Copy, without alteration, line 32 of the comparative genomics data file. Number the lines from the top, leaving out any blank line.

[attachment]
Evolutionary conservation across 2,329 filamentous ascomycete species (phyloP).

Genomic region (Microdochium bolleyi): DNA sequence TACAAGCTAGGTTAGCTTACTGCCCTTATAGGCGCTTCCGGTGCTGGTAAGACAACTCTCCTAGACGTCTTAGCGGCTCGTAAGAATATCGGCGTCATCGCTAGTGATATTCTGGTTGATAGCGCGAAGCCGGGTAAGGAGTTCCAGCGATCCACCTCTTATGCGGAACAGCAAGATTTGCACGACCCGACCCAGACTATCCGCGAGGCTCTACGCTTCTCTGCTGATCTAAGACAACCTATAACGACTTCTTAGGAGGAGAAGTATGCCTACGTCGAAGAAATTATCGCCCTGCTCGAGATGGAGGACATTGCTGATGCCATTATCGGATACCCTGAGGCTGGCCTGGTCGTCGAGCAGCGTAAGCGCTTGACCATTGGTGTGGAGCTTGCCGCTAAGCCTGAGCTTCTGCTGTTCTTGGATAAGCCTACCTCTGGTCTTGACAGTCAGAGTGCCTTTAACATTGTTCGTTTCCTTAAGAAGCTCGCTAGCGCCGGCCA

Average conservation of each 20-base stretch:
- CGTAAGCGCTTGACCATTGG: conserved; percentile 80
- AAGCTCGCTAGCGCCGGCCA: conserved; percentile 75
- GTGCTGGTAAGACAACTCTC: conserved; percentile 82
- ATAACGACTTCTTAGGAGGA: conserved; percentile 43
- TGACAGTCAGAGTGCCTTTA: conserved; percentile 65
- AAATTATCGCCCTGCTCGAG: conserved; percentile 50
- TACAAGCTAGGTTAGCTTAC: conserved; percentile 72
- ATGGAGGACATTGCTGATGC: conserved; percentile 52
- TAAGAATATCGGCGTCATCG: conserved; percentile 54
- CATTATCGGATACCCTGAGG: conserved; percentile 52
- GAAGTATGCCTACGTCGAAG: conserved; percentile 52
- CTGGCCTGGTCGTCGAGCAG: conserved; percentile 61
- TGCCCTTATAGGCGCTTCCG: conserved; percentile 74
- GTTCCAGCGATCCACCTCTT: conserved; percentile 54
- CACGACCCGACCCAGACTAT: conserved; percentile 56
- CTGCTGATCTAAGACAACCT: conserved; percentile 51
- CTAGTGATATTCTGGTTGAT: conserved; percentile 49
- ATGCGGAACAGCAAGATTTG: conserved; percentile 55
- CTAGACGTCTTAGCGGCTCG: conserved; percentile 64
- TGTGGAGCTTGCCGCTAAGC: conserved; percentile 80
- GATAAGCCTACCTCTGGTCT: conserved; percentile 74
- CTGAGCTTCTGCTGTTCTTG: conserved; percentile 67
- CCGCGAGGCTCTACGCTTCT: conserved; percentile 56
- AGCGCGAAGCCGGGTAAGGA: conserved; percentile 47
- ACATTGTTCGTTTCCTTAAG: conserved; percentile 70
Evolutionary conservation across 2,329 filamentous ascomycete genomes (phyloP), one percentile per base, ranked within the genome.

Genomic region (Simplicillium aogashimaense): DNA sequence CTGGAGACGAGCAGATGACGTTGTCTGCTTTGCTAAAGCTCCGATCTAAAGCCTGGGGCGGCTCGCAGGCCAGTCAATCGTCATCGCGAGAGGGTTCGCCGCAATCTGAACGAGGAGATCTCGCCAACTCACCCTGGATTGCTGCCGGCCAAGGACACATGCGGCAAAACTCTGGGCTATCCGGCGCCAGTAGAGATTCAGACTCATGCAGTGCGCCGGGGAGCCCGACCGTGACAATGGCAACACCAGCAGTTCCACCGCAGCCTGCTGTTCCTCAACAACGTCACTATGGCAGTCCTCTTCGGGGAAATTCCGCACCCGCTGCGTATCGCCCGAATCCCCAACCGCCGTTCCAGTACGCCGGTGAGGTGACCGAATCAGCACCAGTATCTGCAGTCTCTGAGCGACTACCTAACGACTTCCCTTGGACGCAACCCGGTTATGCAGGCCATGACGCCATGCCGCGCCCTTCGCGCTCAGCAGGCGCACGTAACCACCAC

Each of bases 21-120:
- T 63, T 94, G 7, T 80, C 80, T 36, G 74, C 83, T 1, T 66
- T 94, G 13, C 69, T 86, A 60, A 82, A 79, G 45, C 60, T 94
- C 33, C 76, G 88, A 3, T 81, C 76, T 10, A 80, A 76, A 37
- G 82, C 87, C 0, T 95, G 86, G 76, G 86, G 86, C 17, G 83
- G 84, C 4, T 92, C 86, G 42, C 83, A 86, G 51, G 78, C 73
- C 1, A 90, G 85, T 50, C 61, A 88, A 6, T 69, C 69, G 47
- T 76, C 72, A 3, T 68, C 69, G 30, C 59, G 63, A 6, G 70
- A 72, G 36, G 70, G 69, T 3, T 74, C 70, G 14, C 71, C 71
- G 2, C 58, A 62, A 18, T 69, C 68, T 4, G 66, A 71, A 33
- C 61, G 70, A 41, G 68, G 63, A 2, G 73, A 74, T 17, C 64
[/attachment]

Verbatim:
- T 63, T 94, G 7, T 80, C 80, T 36, G 74, C 83, T 1, T 66